# A triangle has sides A, B, and C. Sides A and B have lengths of 4 and 1, respectively. The angle between A and C is #(3pi)/8# and the angle between B and C is # (5pi)/12#. What is the area of the triangle?

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The clue here is to realize that you can split up this triangle into two right triangles. Then, by using the appropriate trig identities, you can find the lengths needed to compute the area of both triangles. Adding both areas will then give you the total area.

Let's first work with the "A" side of the triangle:

The area of one side of this triangle, then, is:

Now let's compute the area of the other side. Since we know the height, which is universal for both triangles, we just need to compute the base.

The area of the other side of this triangle, then, is:

Thus, the total area is:

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To find the area of the triangle, you can use the formula:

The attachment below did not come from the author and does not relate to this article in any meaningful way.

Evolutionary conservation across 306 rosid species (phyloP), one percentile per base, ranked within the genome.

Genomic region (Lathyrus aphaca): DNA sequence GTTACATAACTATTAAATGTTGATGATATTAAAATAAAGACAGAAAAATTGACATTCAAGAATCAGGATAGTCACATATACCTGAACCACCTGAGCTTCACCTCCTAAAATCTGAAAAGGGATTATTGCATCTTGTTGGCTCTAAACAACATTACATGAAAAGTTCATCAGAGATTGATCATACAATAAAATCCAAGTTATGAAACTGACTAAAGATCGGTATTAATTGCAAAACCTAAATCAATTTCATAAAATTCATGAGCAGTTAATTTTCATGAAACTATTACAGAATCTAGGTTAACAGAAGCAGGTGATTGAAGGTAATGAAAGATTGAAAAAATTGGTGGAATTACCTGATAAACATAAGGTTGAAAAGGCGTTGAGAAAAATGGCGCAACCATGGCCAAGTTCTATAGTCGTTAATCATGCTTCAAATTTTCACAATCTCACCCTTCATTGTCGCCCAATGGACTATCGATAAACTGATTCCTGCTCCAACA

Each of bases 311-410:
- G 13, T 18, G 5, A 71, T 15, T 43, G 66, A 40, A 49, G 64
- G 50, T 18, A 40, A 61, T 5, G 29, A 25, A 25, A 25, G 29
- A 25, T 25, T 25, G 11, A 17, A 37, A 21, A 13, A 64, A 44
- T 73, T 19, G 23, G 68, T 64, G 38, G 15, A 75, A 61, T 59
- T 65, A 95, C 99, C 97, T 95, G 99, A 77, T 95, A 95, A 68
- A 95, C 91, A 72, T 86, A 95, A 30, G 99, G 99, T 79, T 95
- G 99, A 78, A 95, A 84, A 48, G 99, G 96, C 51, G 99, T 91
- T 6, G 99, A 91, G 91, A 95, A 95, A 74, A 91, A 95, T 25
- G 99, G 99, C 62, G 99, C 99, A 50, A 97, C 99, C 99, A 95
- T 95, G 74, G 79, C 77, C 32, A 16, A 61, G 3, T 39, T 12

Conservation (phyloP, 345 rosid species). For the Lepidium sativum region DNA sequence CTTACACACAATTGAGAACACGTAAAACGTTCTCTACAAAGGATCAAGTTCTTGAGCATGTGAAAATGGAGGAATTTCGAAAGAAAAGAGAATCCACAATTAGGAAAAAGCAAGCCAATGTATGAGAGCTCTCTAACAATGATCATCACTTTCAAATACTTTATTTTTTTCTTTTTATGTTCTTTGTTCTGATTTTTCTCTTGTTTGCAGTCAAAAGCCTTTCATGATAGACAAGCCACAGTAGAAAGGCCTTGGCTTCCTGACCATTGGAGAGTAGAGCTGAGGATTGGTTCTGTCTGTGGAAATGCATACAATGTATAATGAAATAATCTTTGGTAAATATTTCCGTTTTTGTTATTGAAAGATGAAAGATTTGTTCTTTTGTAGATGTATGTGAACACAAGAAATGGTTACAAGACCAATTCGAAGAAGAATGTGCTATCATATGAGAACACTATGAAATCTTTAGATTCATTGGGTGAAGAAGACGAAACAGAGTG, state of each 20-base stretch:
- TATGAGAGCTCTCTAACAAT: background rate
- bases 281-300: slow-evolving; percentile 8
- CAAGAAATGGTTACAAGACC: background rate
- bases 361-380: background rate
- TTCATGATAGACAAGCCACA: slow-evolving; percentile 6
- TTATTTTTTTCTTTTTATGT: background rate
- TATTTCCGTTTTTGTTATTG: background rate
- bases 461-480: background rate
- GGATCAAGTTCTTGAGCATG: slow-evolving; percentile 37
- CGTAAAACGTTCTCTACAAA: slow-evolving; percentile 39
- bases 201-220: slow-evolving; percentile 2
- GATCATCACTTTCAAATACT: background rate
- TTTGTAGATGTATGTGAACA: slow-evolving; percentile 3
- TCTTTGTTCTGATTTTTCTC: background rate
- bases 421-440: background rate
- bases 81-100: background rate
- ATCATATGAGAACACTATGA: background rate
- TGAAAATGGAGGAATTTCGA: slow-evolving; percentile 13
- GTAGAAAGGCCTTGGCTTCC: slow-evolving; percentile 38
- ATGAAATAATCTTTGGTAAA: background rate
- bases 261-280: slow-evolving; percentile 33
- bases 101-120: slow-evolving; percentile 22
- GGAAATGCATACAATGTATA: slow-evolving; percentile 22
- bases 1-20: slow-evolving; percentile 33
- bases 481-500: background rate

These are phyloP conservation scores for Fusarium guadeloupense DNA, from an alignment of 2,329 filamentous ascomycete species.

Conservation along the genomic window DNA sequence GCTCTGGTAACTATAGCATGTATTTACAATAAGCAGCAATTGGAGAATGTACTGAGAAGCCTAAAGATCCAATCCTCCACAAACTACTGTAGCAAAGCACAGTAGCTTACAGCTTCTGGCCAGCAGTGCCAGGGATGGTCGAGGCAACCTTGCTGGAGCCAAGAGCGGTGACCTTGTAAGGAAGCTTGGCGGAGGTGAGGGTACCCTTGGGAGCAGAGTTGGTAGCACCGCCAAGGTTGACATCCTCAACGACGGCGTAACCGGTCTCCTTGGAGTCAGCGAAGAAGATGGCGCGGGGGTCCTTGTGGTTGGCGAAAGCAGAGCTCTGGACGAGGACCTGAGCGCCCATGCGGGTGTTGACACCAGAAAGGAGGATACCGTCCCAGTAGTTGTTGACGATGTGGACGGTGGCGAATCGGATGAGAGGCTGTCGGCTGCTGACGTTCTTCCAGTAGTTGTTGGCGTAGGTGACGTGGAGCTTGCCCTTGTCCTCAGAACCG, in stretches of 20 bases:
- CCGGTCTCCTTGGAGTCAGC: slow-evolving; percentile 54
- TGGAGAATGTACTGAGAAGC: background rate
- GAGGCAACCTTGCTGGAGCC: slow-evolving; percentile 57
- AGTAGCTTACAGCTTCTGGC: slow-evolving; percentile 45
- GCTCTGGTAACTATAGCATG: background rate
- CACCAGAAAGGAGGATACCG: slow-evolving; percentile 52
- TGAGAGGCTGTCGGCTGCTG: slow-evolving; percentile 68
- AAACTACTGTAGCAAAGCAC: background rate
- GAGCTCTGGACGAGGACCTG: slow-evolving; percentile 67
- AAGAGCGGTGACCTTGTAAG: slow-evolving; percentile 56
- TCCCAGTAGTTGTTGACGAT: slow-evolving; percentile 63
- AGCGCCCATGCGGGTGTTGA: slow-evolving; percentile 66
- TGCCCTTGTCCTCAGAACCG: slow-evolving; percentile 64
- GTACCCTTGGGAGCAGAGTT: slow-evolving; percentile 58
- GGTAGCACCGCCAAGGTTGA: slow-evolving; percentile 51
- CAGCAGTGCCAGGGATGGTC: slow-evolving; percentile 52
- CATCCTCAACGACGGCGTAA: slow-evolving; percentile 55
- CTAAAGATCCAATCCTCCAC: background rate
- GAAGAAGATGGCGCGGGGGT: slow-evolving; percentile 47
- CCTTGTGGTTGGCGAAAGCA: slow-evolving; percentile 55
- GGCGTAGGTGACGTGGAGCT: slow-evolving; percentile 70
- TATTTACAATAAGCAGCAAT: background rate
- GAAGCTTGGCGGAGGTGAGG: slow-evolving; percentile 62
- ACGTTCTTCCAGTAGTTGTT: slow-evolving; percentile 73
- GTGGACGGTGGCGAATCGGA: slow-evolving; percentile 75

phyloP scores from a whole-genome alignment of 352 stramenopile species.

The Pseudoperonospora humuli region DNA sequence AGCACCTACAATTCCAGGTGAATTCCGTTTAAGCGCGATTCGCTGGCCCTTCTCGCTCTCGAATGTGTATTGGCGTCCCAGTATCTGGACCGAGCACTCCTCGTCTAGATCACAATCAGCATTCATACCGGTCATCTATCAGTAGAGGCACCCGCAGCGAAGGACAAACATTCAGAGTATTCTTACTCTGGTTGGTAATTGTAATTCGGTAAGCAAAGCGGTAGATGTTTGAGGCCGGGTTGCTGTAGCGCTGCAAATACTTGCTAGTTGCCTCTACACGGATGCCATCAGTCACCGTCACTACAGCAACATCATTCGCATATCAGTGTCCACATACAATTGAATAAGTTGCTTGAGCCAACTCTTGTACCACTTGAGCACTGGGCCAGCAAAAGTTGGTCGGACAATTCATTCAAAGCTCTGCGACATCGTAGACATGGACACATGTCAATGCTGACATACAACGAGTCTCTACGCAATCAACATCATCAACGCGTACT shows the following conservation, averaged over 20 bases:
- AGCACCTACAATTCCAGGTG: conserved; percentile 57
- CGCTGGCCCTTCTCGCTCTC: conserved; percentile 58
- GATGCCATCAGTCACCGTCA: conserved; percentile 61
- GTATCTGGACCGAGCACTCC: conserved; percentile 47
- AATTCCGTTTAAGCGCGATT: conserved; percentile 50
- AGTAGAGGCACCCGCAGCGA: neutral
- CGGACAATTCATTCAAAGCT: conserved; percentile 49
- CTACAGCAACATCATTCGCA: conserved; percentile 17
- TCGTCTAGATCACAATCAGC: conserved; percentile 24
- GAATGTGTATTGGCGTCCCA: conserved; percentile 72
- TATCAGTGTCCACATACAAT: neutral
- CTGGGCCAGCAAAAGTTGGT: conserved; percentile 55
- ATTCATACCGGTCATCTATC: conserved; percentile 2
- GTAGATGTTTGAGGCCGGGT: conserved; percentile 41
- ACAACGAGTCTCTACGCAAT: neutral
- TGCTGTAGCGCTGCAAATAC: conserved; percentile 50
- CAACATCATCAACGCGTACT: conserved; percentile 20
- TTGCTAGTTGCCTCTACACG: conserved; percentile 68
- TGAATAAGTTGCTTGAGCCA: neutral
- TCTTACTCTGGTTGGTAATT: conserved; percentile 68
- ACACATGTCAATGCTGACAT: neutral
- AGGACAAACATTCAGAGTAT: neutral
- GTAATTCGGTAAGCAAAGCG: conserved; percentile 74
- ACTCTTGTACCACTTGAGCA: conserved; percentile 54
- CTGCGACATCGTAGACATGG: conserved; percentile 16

Area = (1/2) * a * b * sin(C)

where 'a' and 'b' are the lengths of two sides of the triangle, and 'C' is the angle between them.

Given:

- Side A (a) has a length of 4.
- Side B (b) has a length of 1.
- The angle between side A and side C is (3π)/8.
- The angle between side B and side C is (5π)/12.

Substitute the given values into the formula:

Area = (1/2) * 4 * 1 * sin((3π)/8)

Calculate the sine of (3π)/8 using a calculator.

Once you have the value of sin((3π)/8), multiply it by (1/2) * 4 * 1 to find the area of the triangle.

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When evaluating a one-sided limit, you need to be careful when a quantity is approaching zero since its sign is different depending on which way it is approaching zero from. Let us look at some examples.

When evaluating a one-sided limit, you need to be careful when a quantity is approaching zero since its sign is different depending on which way it is approaching zero from. Let us look at some examples.

When evaluating a one-sided limit, you need to be careful when a quantity is approaching zero since its sign is different depending on which way it is approaching zero from. Let us look at some examples.

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